A Directory of Towns, Villages, and Hamlets
Past and Present
of Franklin County, Missouri

Compiled by Arthur Paul Moser


Franklin County


Franklin County is a county in the eastern part of Missouri, bounded on the north by the Missouri River, which separates it from Warren and St. Charles Counties; on the east by St. Louis and Jefferson Counties; on the south by Washington and Crawford Counties, and on the west by Gasconade County...

When the first settlers appeared there was a village of 200 or more tepees in the Bourbeuse Valley, but the Indians soon quietly disappeared. The first settlements were made along the Missouri Valley, under Spanish grants, and by Frenchmen, as would appear from the names of various streams whereon they located. The first American settler was probably Kincaid Caldwell, in 1803...James North came in 1818; he built the first water mill, and was drowned near it. The same year came Dr. Peter Kincaid, a Scotchman who had served under Napoleon; he platted the town of St. Albans which was swept away by the flood in 1844...

The county of Franklin was organized December 11, 1818, and was named for Benjamin Franklin. As originally constituted it included the counties of Gasconade and Osage and portions of Maries and Miller Counties. Gasconade was detached and organized as a county in 1820, practically reducing Franklin to its present dimensions, although its boundaries were not accurately defined until 1845.

Upon the organization of the county, David Edwards, Philip Boulware, Sr., William Laughlin, David B. Moore and William Harrison, as commissioners, established the county court at New Port, in St. John's Township, near the Missouri River, and erected a small court house. In 1825, on petition of a majority of the people, the General Assembly passed an act for the removal of the seat of justice to some point near the central part of the county, and making Barnabas Stickland, Moses Whitmore and Brackett Barnes to select a location. Union was agreed upon, and Nathan Richards having donated thirty-seven and one-half acres of land for public uses, a log court house was built, in 1828, at a cost of $844.97, and this was occupied until a brick building was erected in 1849...The first county court was held in January, 1821, at New Port...The last session at New Port was November 7, 1826, and the first at the new seat of Union was June 25, 1827...The first session of the circuit court, under Territorial laws was held by Judge Nathaniel Beverly Tucker, March 8, 1819. Encyclopedia of the History of Missouri, 1901, Conard, Vol. 2, pp. 510, 511. (--State of Missouri, History of Franklin County, 1888, Goodspeed, p. 287.)

[II]

The first inhabitants of Franklin County were the Mound Builders...The Indians were the sucessors of the Mound Builders...

Most of the Indians gradually left the area, but a remnant were left behind; they belonged to the once powerful tribes of Shawnees, Delawares and Osages, and had a village of 200 to 300 cabins in the vicinity of the Bourbeuse River, named Shawneetown.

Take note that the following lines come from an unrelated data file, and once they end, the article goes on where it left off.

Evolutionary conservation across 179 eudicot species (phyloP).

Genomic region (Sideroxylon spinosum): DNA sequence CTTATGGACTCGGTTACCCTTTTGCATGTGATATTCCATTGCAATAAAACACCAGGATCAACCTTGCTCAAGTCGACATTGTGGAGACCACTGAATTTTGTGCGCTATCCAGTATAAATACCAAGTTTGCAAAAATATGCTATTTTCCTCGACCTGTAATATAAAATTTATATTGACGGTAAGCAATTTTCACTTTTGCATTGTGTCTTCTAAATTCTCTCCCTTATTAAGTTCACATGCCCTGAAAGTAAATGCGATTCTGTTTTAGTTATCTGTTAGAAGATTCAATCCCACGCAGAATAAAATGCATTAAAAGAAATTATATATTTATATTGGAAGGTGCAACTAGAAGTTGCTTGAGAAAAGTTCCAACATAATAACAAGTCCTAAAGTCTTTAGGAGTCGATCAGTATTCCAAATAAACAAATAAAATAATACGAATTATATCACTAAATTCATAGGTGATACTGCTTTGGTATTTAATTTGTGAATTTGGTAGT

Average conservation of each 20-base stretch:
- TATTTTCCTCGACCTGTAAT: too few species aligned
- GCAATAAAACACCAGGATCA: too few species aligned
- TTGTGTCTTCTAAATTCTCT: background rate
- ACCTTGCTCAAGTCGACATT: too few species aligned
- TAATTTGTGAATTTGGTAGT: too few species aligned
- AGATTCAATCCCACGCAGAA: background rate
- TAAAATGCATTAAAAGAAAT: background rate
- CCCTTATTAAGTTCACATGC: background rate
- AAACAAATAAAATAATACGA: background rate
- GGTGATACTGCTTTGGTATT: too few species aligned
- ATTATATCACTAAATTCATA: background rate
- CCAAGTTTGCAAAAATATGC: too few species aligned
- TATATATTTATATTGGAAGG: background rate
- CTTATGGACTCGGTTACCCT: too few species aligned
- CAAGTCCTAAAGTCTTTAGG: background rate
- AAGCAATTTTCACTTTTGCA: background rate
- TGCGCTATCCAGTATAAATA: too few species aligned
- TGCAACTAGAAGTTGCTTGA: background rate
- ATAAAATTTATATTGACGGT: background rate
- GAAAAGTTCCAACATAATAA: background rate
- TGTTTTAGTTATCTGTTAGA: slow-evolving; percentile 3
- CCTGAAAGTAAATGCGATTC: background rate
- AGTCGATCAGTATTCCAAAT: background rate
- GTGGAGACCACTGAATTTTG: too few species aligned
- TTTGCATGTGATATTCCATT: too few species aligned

The inhabitants of Franklin County were at this time chiefly distributed in a few settlements along the Missouri River, mainly on "Spanish grants", tracts of land ceded by the Spanish governor of St. Louis. These settlements were known as the "Labaddie" settlement, the "Du Bois" settlement, the "St. John's" settlement, the "Newport" settlement, the "Boeuf" and the "Berger" settlements. A list of the Spanish grants may be found in the History of Franklin County. (--History of Franklin County, pp. 214, 217.)

Township Organization

After numerous changes in the municipal townships...the question of township organization came up in 1872. May 25, a petition was presented to the county court looking toward township organization, but as there was no evidence before the court that a majority of the signers were legal voters, no action was taken...

Several attempts were made from time to time, and on the first Tuesday in April, 1875, elections for township officers were held at the following places in each township, respectively; Boles Township, Gray's Summitt; St. John's Township, Cleve's mill; Washington Township, Washington; Calvey Township, Catawissa; Prairie Township, Prairie school-house; Central Township, St. Clair; Meramec Township, Stanton; Boone Township, Japan; Luon Township, Port Hudson post-office; Boeuf Township, Blish's mill; New Haven Township, New Haven; Union Township, Union. Officers were elected in each township, who served one year, by the end of which time the experiment of township organization became unsatisfactory and was abandoned. The municipal townships of the county remain as named above. (--History of Franklin County, p. 236.)

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Franklin County Mines

Caswell Mine

It was located at Section 3, Township 20 N, & Section 34 Township 41 N, Range 1 E. Cove Mine

It was located at Section 34, Township 42 N, Range 1 E. Northunberland Mine

It was located at Section 5, Township 41 N, & Section 32, Township 42 N, Range 1 E. North Virginia Mine

It was located at Section 9, Township 41 N, Range 1 E. Silver Leaf Mine
It was located at Section 21, Township 41 N, Range 1 E. Giles Mine

It was located at Sections 32 & 33, Township 41 N, Range 1 E. Skinner Mine

It was located at Sections 19, 30, & 31, Township 41 N, Range 1 E. Piney Mine

It was located at Sections 8 & 19, Township 41 N, Range 1 E. Jeffries Mine